European leaders met in Brussels for the second round of emergency talks in ten days Sunday to hammer out a deal on the top jobs in their union.
Arriving at a summit that could go late into the night, France’s President Emmanuel Macron said he was optimistic there would be a breakthrough.
But Germany’s Chancellor Angela Merkel was less hopeful, warning the debate would be far from easy to resolve.
The 28 leaders are aiming to agree candidates for president of the European Commission, president of their own Council and a foreign policy chief.
The European Parliament will then vote for its own speaker this week, and a new director for the European Central Bank will be chosen later.
Officials are preparing breakfast talks Monday if the summit goes late.
“The way things are presented, they will not be very simple consultations, to put it mildly,” Merkel, the bloc’s most influential leader, said as she arrived for the talks.
Macron, however, told reporters he expected a “constructive accord”.
“I’m not pushing this candidate or that one,” he said. “You’ve never heard me say that I’m stuck on this or that candidate.”
He nevertheless reiterated the names of Dutch socialist Frans Timmermans, Danish liberal Margrethe Vestager and French conservative Michel Barnier.
Macron admitted he had been “hostile” to some candidates, a discreet reference to German conservative MEP Manfred Weber.
He stressed that the four candidates nominated by the leaders must include two women and someone from eastern Europe.
Party sources said Weber — once the candidate of Merkel to head the Commission — was ready to step aside, though his sidelining will further hurt the chancellor’s fragile political standing at home.
This move however would set the stage for the leaders to line up behind Timmermans, vice president of the outgoing Commission, for the top job.
Weber, a veteran MEP with no executive experience, could then count on broad support to be elected head of the parliament.
The German lawmaker may announce this decision later Sunday, party officials said, breaking the logjam.
Merkel discussed this option at Saturday’s G20 summit with Macron, Spanish Premier Pedro Sanchez and the Netherlands’ Mark Rutte.
One MEP told AFP that summit host Donald Tusk would present Timmermans’ candidacy for the Commission job, backed by four major countries.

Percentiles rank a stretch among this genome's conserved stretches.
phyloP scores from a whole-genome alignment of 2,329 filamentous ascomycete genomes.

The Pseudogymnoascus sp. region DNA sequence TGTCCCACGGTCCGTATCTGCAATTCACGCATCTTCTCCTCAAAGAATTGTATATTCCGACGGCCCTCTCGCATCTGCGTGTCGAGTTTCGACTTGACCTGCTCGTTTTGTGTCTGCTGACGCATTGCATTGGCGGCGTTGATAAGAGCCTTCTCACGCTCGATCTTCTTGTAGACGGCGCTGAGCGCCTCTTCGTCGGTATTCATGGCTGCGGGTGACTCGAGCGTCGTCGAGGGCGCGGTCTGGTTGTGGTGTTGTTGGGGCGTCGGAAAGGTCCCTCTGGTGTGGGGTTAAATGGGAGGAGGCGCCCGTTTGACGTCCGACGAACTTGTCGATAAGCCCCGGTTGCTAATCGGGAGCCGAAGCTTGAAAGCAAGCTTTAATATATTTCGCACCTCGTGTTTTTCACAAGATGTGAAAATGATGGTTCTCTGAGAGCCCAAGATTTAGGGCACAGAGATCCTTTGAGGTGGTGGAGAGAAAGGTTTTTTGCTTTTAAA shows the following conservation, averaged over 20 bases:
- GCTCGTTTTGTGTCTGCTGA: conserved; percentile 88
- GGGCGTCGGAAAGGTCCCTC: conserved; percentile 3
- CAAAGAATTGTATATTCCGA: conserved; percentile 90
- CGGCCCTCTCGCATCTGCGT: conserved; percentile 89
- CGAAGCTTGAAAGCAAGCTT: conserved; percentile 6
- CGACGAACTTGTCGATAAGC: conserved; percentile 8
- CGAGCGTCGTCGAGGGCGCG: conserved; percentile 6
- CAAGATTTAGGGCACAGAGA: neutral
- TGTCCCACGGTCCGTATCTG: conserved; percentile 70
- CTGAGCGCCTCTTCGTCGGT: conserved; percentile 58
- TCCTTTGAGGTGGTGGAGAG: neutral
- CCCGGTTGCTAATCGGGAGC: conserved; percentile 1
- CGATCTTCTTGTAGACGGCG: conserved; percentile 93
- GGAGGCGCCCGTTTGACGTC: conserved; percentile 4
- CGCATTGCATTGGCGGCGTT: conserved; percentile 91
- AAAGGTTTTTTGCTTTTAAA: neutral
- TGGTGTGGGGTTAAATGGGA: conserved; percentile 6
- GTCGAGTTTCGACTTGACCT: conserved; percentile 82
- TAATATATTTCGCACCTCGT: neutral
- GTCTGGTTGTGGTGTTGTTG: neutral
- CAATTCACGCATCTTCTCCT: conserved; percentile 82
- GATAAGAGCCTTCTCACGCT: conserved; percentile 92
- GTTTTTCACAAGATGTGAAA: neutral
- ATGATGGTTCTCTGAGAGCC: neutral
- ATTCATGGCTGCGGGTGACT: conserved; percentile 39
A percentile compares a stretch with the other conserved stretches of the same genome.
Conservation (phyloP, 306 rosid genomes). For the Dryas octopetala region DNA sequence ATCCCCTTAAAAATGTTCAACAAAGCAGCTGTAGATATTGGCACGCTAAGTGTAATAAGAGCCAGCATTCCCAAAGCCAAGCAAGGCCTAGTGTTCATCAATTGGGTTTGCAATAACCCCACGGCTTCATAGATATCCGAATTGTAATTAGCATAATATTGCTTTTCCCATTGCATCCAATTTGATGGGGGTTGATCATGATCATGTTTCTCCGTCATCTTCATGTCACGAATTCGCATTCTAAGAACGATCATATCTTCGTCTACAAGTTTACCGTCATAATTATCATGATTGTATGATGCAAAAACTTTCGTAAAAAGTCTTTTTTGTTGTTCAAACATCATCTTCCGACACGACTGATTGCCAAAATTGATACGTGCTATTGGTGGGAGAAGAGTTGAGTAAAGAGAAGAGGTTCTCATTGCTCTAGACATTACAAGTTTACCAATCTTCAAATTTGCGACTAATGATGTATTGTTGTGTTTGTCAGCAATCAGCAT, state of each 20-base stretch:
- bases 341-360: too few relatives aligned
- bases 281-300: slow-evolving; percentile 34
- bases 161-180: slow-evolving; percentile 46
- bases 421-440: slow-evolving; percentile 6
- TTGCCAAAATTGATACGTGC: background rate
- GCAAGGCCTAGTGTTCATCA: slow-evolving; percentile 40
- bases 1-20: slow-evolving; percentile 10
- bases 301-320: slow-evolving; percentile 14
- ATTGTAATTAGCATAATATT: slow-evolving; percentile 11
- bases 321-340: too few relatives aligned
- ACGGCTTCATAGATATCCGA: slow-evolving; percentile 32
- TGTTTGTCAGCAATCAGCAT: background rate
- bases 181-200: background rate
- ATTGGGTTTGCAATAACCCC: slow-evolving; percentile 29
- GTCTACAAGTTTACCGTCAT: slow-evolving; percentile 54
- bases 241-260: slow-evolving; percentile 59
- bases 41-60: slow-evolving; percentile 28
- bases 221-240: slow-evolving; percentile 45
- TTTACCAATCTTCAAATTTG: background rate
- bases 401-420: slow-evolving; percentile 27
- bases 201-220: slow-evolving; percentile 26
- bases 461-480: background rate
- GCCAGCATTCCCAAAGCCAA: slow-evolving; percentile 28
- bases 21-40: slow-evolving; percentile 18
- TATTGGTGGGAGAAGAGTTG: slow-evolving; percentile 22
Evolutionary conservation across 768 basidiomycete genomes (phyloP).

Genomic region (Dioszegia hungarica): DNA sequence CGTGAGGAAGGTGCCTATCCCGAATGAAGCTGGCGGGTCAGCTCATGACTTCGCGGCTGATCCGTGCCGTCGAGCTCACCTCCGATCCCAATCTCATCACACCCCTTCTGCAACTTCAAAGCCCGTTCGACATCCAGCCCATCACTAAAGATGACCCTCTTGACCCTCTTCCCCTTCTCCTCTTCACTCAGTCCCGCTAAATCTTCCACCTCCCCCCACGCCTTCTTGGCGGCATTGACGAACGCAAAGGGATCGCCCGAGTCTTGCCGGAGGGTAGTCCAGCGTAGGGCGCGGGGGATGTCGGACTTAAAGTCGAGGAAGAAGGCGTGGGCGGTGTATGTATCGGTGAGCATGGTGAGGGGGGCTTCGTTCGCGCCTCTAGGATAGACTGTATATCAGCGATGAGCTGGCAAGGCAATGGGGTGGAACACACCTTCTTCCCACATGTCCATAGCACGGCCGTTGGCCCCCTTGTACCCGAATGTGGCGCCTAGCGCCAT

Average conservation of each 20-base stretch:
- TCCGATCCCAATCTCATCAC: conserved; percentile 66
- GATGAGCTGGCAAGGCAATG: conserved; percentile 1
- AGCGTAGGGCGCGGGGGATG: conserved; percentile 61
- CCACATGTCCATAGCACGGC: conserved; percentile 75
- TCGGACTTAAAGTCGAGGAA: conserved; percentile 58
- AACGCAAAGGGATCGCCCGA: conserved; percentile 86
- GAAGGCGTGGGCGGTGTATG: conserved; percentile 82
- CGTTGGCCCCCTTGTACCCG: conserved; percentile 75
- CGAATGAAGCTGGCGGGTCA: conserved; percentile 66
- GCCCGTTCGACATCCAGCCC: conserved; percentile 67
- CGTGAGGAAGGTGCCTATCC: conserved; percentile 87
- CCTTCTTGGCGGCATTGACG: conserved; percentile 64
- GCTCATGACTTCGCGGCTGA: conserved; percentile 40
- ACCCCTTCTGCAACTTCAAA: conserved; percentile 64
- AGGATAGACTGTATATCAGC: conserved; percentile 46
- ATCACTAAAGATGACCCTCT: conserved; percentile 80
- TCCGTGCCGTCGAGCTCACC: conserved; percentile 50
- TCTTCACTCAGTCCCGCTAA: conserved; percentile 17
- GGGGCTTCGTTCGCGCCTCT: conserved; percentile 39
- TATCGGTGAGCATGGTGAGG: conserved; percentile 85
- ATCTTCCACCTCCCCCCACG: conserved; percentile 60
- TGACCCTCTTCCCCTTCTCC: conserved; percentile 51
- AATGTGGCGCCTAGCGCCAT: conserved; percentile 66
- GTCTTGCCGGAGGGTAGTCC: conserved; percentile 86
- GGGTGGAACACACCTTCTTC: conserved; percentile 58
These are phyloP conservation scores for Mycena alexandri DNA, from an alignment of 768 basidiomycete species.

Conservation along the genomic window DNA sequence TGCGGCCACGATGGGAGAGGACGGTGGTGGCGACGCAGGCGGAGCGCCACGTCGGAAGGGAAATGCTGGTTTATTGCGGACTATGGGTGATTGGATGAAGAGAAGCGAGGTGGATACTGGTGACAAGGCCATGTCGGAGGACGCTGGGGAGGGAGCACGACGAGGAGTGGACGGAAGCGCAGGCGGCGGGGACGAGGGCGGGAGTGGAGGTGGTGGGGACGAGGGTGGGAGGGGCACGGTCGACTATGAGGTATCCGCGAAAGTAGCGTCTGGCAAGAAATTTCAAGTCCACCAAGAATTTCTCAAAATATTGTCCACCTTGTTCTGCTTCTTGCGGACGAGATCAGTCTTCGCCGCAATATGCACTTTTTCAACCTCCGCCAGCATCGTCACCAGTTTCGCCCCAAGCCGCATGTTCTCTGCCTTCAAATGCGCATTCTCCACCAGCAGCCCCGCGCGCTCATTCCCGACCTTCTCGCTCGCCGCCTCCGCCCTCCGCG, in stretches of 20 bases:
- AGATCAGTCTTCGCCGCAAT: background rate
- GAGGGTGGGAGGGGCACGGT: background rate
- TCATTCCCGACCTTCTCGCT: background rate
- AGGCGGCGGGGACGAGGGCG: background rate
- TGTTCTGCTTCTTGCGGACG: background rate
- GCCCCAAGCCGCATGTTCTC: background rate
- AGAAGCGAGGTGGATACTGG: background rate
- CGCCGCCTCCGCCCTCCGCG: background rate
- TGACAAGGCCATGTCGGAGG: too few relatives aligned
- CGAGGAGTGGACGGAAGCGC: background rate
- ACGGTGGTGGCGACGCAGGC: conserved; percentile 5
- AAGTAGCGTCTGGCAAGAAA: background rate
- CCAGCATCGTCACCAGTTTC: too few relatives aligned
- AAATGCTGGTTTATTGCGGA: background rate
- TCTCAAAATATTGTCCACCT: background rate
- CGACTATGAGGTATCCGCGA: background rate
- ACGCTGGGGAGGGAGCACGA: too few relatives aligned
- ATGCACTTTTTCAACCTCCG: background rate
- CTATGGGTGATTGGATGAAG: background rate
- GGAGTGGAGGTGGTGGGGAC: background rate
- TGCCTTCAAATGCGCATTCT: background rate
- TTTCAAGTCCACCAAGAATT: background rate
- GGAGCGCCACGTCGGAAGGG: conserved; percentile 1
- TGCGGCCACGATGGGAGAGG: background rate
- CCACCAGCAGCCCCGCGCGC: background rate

But, as vice-president of the Commission for the past five years, Timmermans has made enemies in the east of the Union.
Hungary and Poland could stand against the man who spearheaded EU legal efforts to enforce Brussel’s vision of the rule of law in their countries.
Hungarian Prime Minister Viktor Orban, in a letter to the centre-right EPP party’s leader Joseph Daul, said accepting Timmermans would be a “serious or even historical mistake”.
Polish Premier Mateusz Morawiecki said as he arrived: “Frans Timmermans isn’t a candidate of compromise.
“Frans Timmermans is a candidate who deeply divides Europe and he certainly doesn’t understand Central Europe, he doesn’t understand the Europe which is emerging from the post-communist collapse”
If Budapest and Warsaw are joined by more populist or eurosceptic governments, such as Italy’s, they could threaten to create a blocking minority.
A successful nominee for Commission president needs the votes of 21 of the 28 leaders, representing 65 percent of the EU’s population.
Britain’s Prime Minister Theresa May is attending perhaps her last EU summit. A spokesman said she would play a “constructive role” and would not abstain from any vote.
If there is a breakthrough on Sunday, leaders will be relieved to have headed off a damaging split between Paris and Berlin.
Merkel has hitherto backed Weber as the “Spitzenkandidat” or lead candidate of the centre-right European Peoples Party.
The EPP came out on top in last month European parliamentary elections, though with a historically low share of the vote.